Desiring the Kingdom Book Club, week 11: To Be Fully Human is to Worship – Simply Convivial

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Desiring the Kingdom Book Club

This week in Desiring the Kingdom, we delve into the meat of the book: how worship shapes us and makes us a peculiar people.

Summary:  Being called to worship

Embedded in our gathering in response to this call is an implicit understanding of what is required for human flourishing. To be human is to be called.

The church is God’s called-out people. God calls, and we respond by gathering as a body to worship. This is the defining part of our week and also of our identities – or, it should be.

It is a call to be(come) human, to take up the vocation of being fully and authentically human, and to be a community and people who image God to the world.

I don’t agree that the image of God is a task and calling, but I agree with his point about man’s vocation nonetheless. I think the imago Dei is distinct from the cultural mandate, but now is not the time to quibble about terms. We are created in God’s image and we have been entrusted with a task which we failed in Adam to complete, but which Christ has fulfilled and will fulfill through us, His body.

In order for such cultural unfolding to be done well, it must find its animus and direction in a covenantal relationship with the Creator.

Worship, corporately, needs to be the focal point. I loved this particular way of expressing it, that worship is the animus of our cultural tasks (which encompass all our work in the world).

Because of our sin […] our ability to undertake this vocation is lost; we lack the wisdom, discernment, and will to carry out the task. Thus God calls us to himself to find renewal, restoration, and reordering.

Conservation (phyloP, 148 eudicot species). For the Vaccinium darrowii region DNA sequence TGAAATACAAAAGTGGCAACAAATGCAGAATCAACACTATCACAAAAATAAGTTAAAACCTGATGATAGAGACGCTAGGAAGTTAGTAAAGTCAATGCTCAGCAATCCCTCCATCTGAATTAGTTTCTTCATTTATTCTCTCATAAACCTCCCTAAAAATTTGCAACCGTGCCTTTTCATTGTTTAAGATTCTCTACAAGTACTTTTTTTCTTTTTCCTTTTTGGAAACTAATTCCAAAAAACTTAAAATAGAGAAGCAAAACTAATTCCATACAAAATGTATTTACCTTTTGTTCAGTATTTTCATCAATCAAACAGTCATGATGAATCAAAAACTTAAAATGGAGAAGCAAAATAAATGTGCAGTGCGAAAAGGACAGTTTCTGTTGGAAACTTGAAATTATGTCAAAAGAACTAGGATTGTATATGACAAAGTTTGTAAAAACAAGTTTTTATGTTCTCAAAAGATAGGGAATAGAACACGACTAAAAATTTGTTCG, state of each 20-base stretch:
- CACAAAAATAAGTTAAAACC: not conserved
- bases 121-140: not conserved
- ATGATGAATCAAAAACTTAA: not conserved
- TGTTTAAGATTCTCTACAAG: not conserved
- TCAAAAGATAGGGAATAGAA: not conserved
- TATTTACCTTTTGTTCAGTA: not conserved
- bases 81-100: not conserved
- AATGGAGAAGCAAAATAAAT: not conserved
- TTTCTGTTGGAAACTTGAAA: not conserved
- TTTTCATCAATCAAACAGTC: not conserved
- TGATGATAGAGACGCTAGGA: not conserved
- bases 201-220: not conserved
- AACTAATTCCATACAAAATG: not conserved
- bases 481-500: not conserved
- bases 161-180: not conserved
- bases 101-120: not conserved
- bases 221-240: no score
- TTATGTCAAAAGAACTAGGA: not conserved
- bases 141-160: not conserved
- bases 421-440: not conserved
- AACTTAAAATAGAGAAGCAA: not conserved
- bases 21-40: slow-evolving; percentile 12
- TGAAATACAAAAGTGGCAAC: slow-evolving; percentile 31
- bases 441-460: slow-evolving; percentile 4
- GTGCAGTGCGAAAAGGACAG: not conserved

Oh how we mothers educating our children know keenly that we lack the wisdom, discernment, and will we require. Worship – corporately, on the Lord’s Day set aside for rest – is where he promises to grant us the renewal, restoration, and reordering we so desperately need. It is in the service of worship that we experience God’s provided means of grace.

The vocation of being human requires utter dependence on God

and so

human flourishing requires a dynamic relationship with the Creator of humanity; in short, worship is at the heart of being human.

Let us not neglect the gathering together of the saints, but let us respond with joy to the call to worship.

Further Book Club Conversation

Visit these other participants’ posts and keep the conversation going in the comment sections! You don’t have to have a blog to participate. Please jump on in.

Next week: Chapter 5, “God’s Greeting” through “Song,” p.166-173

  1. Missy
    | Reply

    I would love for you to quickly expand on the comment concerning the fact that the image of God is not a “task and calling”. I had not heard James’ point before and it intrigued me and I am wondering what the distinction is for you. Thanks!

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